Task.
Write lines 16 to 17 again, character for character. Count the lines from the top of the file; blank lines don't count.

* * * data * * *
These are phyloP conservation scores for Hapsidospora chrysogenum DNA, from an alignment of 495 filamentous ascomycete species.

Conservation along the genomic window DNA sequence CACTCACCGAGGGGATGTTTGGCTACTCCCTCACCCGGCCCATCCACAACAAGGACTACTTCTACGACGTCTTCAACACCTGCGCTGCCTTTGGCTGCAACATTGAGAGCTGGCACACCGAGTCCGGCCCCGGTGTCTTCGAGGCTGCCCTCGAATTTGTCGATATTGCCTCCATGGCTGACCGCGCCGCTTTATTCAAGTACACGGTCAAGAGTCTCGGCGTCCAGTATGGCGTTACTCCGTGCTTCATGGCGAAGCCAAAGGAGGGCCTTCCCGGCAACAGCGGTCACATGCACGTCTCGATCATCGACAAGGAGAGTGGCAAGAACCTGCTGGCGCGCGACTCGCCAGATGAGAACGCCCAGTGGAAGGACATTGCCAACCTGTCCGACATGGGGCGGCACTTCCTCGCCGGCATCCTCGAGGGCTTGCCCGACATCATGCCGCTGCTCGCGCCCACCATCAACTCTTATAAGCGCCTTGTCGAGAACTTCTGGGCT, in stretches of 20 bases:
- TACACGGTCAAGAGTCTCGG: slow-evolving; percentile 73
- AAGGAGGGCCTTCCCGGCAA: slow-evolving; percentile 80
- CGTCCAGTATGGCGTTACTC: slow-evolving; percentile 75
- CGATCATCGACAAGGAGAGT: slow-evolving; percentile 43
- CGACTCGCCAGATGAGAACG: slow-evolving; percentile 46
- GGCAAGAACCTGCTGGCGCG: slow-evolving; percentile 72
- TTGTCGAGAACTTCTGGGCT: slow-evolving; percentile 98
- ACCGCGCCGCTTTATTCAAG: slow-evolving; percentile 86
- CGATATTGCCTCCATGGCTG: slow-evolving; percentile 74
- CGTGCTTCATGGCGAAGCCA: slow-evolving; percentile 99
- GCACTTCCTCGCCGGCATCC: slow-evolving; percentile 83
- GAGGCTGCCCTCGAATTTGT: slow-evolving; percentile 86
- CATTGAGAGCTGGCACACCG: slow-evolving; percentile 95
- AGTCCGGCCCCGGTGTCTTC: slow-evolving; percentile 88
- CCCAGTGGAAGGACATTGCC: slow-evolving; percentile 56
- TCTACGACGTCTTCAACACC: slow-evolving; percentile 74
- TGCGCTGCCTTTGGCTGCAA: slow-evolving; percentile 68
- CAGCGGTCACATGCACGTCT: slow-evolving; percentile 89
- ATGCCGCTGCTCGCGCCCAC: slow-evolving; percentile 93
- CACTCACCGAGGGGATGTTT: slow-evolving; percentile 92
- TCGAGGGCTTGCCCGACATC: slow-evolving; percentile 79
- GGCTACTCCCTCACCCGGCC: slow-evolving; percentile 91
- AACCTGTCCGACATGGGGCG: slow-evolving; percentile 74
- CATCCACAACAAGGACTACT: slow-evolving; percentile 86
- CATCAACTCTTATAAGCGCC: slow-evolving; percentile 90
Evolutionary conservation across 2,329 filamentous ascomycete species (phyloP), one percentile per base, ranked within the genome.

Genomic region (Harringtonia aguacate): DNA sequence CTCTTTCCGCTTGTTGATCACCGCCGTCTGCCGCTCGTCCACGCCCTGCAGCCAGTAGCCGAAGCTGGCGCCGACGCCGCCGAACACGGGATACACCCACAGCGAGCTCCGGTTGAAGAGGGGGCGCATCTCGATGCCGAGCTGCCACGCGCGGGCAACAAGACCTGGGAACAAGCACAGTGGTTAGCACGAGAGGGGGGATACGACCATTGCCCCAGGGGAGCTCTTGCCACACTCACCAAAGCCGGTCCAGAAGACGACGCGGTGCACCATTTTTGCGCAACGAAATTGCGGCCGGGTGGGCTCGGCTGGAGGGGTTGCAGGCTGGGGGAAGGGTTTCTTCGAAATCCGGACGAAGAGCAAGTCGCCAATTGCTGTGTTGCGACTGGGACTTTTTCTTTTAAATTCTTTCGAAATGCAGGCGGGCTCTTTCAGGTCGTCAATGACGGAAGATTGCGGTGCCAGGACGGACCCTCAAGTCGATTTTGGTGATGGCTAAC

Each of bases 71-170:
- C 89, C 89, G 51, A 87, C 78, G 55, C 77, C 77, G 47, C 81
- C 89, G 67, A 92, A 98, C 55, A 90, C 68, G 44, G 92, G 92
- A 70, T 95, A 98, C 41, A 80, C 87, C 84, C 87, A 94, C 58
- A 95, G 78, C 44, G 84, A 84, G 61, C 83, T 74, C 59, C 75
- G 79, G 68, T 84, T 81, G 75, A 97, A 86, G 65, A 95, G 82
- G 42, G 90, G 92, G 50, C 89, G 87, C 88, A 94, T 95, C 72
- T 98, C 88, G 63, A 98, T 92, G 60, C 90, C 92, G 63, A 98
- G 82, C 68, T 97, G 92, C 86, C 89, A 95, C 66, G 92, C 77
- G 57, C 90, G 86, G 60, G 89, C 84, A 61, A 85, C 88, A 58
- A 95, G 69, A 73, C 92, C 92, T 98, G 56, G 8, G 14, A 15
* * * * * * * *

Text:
- AGTCCGGCCCCGGTGTCTTC: slow-evolving; percentile 88
- CCCAGTGGAAGGACATTGCC: slow-evolving; percentile 56